Upcoming seminars

Upcoming Seminars
Tue
02/03/2015
(in 4 days)
4:00pm
Colloquium: Number Theory
Umbral Moonshine
John Duncan, Case Western Reserve University
Contact: David Borthwick, davidb@mathcs.emory.edu
Venue: Mathematics and Science Center, Room W303
Umbral moonshine is a new and rapidly developing field at the intersection of number theory, group theory and mathematical physics. I will introduce the subject, describe its main challenges, and present some recent progress, including joint work with Michael Griffin and Ken Ono.
Thu
02/05/2015
(in 6 days)
4:00pm
Colloquium: Number Theory
Pencils of quadrics and the arithmetic of hyperelliptic curves
Jerry Wang, Princeton University
Contact: David Borthwick, davidb@mathcs.emory.edu
Venue: Mathematics and Science Center, Room W303
Finding integral and rational solutions to polynomial equations with integer coefficients has always been a fascinating subject to mathematicians. In this talk we will look at the hyperelliptic equations y^2 = f(x) and discuss how many solutions they have typically. There has been several results on this recently by Manjul Bhargava and his collaborators via the study of rational orbits of certain representations of reductive groups and by applying the techniques of geometry of numbers to count these orbits. We will discuss our recent joint work with Manjul Bhargava and Benedict Gross on solutions to the hyperelliptic equations over odd degree field extensions of Q and see how the geometry of pencils of quadrics plays a pivotal role in this work.
Tue
02/17/2015
(in 18 days)
4:00pm
Seminar: Computer Science
Looking for Structure in Real-World Networks
Blair Sullivan, Department of Computer Science North Carolina State University
Contact: Michele Benzi, benzi@mathcs.emory.edu
Venue: Mathematics and Science Center, Room W306
Graphs offer a natural representation of relationships within data -- for example, edges can be defined based on any user-defined measure of similarity (e.g. word frequencies, geographic proximity of observation, gene expression levels, or overlap in sample populations) or interaction (e.g. social friendship, communication, chemical bonds/protein bindings, or migration). As such, network analysis is playing an increasingly important role in understanding the data collected in a wide variety of social, scientific, and engineering settings. Unfortunately, efficient graph algorithms with guaranteed performance and solution quality are impossible in general networks (according to computational complexity).\\ \\ One tantalizing approach to increasing scalability without sacrificing accuracy is to employ a suite of powerful (parameterized) algorithms developed by the theoretical computer science community which exploit specific forms of sparse graph structure to drastically reduce running time. The applicability of these algorithms, however, is unclear, since the (extensive) research effort in network science to characterize the structure of real-world graphs has been primarily focused on either coarse, global properties (e.g., diameter) or very localized measurements (e.g., clustering coefficient) -- metrics which are insufficient for ensuring efficient algorithms.\\ \\ We discuss recent work on bridging the gap between network analysis and structural graph algorithms, answering questions like: Do real-world networks exhibit structural properties that enable efficient algorithms? Is it observable empirically? Can sparse structure be proven for popular random graph models? How does such a framework help? Are the efficient algorithms associated with this structure relevant for common tasks such as evaluating communities, clustering and motifs? Can we reduce the (often super-exponential) dependence of these approaches on their structural parameters? Joint work with E. Demaine, M. Farrell, T. Goodrich, N. Lemons, F. Reidl, P. Rossmanith, F. Sanchez Villaamil and S. Sikdar.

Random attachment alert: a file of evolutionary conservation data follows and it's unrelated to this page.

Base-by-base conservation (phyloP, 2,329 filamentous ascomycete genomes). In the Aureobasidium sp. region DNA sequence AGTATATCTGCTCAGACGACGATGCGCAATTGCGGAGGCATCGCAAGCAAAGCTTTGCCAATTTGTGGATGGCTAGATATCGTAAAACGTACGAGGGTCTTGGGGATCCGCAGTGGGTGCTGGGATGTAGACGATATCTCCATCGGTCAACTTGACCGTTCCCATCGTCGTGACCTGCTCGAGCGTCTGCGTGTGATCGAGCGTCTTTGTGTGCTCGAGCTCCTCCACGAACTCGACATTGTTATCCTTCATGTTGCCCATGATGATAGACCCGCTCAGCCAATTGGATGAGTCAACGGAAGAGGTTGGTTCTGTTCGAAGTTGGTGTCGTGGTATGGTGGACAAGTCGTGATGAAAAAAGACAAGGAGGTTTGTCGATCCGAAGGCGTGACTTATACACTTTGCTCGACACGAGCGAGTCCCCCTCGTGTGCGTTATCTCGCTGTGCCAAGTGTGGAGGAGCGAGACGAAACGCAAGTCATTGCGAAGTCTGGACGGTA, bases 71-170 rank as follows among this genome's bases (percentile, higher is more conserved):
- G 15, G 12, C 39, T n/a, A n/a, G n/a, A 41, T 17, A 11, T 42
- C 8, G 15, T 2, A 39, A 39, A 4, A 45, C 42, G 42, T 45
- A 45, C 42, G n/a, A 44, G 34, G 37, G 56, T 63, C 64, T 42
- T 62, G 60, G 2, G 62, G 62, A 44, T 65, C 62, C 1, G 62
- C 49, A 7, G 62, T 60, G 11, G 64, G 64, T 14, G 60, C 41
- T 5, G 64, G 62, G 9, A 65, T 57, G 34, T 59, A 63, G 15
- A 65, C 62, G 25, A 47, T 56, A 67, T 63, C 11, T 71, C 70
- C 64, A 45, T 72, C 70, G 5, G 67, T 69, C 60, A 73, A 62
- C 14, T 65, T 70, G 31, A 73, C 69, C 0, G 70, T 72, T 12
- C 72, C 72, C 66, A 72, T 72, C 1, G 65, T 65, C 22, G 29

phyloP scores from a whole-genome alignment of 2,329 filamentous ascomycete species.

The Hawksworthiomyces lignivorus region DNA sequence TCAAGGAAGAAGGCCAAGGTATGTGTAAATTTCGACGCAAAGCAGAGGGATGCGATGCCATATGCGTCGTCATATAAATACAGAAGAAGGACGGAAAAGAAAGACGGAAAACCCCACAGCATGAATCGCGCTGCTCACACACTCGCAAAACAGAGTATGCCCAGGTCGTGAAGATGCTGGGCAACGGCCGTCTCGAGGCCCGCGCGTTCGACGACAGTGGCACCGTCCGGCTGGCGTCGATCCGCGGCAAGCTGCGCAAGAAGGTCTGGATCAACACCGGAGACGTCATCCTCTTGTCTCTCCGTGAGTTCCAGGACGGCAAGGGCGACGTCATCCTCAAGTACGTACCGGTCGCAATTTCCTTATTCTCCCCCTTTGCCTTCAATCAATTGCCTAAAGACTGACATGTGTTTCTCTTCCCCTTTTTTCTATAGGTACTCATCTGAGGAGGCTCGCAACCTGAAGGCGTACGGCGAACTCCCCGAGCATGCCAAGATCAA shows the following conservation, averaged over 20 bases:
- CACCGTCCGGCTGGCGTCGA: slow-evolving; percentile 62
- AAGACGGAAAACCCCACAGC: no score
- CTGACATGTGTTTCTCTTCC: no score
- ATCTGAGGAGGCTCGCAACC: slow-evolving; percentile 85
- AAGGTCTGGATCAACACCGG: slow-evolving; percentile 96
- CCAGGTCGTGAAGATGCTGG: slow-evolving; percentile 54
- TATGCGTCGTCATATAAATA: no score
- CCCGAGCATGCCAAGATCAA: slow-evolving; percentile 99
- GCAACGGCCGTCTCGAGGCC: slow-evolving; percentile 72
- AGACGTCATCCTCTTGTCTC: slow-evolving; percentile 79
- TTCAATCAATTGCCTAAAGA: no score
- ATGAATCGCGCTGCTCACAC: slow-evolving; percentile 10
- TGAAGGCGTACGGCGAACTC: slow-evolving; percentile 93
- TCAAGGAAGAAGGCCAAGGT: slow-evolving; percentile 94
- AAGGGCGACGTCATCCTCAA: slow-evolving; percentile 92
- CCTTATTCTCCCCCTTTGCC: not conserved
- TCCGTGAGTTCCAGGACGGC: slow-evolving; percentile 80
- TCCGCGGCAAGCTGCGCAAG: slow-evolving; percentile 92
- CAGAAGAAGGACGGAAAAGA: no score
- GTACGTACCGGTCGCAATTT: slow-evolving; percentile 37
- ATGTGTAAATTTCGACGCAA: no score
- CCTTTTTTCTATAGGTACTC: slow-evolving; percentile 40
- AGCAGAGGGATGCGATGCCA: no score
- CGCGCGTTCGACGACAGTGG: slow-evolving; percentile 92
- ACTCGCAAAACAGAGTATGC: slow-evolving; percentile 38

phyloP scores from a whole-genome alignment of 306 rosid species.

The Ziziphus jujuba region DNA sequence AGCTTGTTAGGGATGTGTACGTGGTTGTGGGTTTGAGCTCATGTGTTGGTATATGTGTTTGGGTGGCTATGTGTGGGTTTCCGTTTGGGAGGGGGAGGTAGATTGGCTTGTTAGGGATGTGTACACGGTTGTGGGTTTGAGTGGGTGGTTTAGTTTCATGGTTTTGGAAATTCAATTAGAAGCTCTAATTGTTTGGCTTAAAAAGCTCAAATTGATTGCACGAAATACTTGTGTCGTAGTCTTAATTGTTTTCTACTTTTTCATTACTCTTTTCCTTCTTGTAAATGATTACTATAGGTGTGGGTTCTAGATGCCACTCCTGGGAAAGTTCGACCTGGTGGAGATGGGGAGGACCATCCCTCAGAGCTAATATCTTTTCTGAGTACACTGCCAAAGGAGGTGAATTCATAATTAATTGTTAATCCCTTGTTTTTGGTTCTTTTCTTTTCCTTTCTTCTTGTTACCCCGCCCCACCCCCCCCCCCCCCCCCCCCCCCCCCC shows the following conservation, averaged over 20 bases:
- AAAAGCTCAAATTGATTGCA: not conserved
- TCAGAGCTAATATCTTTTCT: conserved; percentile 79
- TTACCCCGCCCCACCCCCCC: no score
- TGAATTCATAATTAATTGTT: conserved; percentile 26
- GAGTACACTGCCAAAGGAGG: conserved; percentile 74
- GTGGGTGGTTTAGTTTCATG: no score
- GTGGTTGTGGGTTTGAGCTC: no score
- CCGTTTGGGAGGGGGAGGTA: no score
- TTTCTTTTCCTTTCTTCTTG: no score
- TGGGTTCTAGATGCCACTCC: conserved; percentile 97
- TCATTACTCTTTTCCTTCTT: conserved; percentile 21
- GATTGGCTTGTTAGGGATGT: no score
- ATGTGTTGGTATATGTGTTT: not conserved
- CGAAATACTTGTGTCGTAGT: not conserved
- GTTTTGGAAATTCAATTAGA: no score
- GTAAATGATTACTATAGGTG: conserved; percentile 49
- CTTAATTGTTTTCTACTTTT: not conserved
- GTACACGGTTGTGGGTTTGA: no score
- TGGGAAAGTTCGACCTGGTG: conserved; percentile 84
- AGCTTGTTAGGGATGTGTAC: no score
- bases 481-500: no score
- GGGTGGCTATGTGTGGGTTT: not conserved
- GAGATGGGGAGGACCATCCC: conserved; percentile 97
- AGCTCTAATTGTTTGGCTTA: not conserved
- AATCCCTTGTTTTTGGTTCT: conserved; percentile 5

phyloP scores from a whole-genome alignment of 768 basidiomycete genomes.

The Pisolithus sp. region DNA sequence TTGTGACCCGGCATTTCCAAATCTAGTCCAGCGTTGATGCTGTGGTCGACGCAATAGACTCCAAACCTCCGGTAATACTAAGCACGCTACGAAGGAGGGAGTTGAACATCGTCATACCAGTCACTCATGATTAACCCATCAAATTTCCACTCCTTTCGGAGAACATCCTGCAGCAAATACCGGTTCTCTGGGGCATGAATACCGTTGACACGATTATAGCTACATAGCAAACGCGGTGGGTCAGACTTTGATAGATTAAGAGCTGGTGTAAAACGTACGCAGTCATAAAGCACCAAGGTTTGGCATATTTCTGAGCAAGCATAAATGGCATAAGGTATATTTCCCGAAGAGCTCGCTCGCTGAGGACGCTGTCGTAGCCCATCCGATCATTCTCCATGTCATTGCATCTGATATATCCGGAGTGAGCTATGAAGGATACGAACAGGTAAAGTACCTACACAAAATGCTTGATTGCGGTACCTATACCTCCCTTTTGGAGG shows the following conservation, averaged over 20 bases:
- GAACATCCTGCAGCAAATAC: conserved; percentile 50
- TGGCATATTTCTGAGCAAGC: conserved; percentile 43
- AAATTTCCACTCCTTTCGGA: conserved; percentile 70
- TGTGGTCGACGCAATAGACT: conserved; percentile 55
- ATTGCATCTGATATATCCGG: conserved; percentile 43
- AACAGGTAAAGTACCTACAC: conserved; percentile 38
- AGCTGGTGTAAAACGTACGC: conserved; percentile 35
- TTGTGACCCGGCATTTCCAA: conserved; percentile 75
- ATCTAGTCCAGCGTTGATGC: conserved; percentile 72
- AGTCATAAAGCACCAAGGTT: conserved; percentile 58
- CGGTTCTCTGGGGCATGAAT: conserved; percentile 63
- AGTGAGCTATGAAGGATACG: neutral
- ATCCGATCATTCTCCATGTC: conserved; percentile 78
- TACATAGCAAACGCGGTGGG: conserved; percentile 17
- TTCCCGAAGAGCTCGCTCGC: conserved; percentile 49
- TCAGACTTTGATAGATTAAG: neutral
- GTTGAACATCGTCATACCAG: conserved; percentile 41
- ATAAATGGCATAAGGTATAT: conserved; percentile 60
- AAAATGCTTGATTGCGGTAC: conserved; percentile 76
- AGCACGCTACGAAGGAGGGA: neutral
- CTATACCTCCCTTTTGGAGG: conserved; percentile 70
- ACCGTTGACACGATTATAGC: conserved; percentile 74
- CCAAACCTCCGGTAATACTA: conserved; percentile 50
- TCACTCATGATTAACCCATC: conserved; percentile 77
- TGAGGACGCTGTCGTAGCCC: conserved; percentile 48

Thu
02/26/2015
(in 27 days)
4:00pm
Seminar: Algebra
Title to be announced
Satya Mandal, University of Kansas
Contact: David Zureick-Brown, dzb@mathcs.emory.edu
Venue: Mathematics and Science Center, Room W304
Tue
03/03/2015
(in 32 days)
4:00pm
Seminar: Algebra
Title to be announced
Jean-Louis Colliot-Thelene, Universite Paris-Sud
Contact: David Zureick-Brown, dzb@mathcs.emory.edu
Venue: Mathematics and Science Center, Room W304
Tue
03/17/2015
(in 46 days)
4:00pm
Seminar: Algebra
Title to be announced
Larry Rolen, University of Cologne
Contact: David Zureick-Brown, dzb@mathcs.emory.edu
Venue: Mathematics and Science Center, Room W304